‘The Hacienda must be built’: Designer Ben Kelly speaks to MM on the 40th anniversary of the legendary venue 

Today marks the 40th anniversary that the legendary Manchester club The Hacienda opened its doors.

It was opened on Friday, May 21st 1982 under the Factory Records catalogue number ‘Fac 51’.

The Hacienda was one of the world’s most popular and influential nightclubs, bars and event spaces, which was opened up and co-owned by Factory Records and the members of New Order.

It was inspired by the hedonism of New York and still remains a huge part of Manchester’s heritage.

It was initially meant to be an event space for Factory Records to showcase the talent of their record label, and bands from other labels also played there.

The likes of New Order, Happy Mondays, The Smiths, The Stone Roses, Oasis and Madonna all graced the stage.

Granite sign on the entrance of The Hacienda

It was the birthplace of the Madchester scene in the late 1980s and the 1990s, and also fuelled the rise of acid house music and rave culture.

This was helped by local DJs like Mike Pickering, Graeme Park, Dave Haslam and Hewan Clarke.

Despite the issues surrounding knife violence and gangs, the legacy of the club still lives strong throughout the city.

Factory Records co-owner, Peter Saville, was asked to design the club after creating posters and album sleeves for Factory Records.

However, he recommended Ben Kelly because of his confidence in his abilities from their previous work together.

Entrance for The Hacienda

The visual representation of the club has been described by Saville to be the only club to look better in the daylight as it embodied the experimental flair of Factory Records.

Before The Hacienda, Kelly designed a rehearsal studio for the Sex Pistols and a shop front for Vivienne Westwood’s boutique store Sex. 

Kelly spoke to Mancunian Matters about what The Hacienda meant to him.

He said: “It was a big project, a big piece of work for an unusual group of clients, and it has had a huge impact on my career on everything that’s happened since really one way or another.

“What was amazing and fantastic for me was in many respects they were the perfect clients because they were independent and promoted the notion of creativity.

“I think originally when they found the premises, this huge cavernous space which ended up being described as cathedral-like, Tony said every city needed its cathedral, not necessarily for conventional religion but there was different religion going on in that place.

“It gave a lot of inspiration to young people to go off and do their own thing, it was like a glorified village hall.

“I often refer to Factory Records as unpaid social workers.

“They gave to people, gave attitude and gave artwork to so many different people, they’re almost kind of providing a service, that service was about attitude and about doing it yourself, it was an approach to how you live.”

The designer then spoke about the permanence of the club.

He said: “The Hacienda and the longevity of that with the 40th anniversary of the club is an extraordinary thing.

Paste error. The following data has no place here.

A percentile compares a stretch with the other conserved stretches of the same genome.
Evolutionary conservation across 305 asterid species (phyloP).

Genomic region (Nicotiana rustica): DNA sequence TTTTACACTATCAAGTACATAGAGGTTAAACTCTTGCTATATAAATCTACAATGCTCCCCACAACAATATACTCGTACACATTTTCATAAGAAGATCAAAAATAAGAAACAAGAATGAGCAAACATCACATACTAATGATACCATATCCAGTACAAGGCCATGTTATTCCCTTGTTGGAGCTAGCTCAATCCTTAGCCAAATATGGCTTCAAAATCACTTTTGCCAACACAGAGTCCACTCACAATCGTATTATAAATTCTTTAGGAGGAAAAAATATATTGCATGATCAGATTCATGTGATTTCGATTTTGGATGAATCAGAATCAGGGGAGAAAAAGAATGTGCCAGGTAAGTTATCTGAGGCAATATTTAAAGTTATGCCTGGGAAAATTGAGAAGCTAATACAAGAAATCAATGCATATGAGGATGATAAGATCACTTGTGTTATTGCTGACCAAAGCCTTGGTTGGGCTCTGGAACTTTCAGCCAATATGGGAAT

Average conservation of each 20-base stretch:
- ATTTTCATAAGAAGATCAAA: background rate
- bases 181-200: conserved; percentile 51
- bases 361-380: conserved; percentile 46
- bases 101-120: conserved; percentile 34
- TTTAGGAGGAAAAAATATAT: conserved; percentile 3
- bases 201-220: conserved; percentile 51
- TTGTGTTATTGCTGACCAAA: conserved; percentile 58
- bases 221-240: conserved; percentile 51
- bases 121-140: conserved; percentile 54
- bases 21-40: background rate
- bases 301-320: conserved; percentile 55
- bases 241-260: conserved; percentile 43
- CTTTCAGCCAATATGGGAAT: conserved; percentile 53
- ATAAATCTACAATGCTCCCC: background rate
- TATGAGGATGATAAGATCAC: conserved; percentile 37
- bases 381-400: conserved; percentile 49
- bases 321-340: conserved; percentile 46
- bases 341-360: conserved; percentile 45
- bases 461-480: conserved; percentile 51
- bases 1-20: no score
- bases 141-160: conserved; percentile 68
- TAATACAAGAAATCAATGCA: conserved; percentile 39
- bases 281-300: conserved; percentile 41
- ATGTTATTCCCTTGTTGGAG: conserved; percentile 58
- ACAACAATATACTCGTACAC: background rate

“The fact that there is an event on in the car park of the original building on Saturday speaks for itself really, Hacienda Classical exists, books are still being written and TV documentaries are still being made.

“It was a club but it was a venue, for dancing, it was a bar, it was many different things, and that’s why I think that’s one reason why it has its longevity and success.”

To celebrate the anniversary, there will be a rave in the carpark of the Hacienda flats, where the club’s dance floor once stood.

The charity event will see DJs return to the venue who helped the club develop its legendary status. 

Proceeds from the event will be donated to The Christie hospital charity and The Legacy of War Foundation. 

This is also available to watch here:

Kelly then spoke about the process of working with Factory Records.

He said: “A lot of trust was involved for sure, with Dry 201 a lot of lessons had been learnt from The Hacienda as there was more of a business model involved, whereas The Hacienda was to just do it, which is a great philosophy. 

“I think a lot of that has been lost today.

“Then with the headquarters building, a lot of water had passed under the bridge and the financial situation wasn’t what it might’ve been and it didn’t last too long. 

“But I think the whole thing had run it cause anyway.

“On the whole, those three projects are kind of milestones for me and will never be repeated.”

Finally, Kelly spoke about the legacy of the building.

He said: “The sadness was that Tony Wilson, Rob Gretton and other people are no longer with us, but The Hacienda has its own life.

“There was a sense of community which fed out into Manchester’s attitude and some of that still remains today.

“It’s full of contradictions, it was unique and it resonated with people.

“My strapline to all of that is that The Hacienda never dies, it just doesn’t.

“There’s hardly a day which has gone by since it’s opened that something hadn’t come up for me, it just doesn’t stop and I don’t think it will stop.”

All photos used are credited to Ben Kelly Design (BKD)

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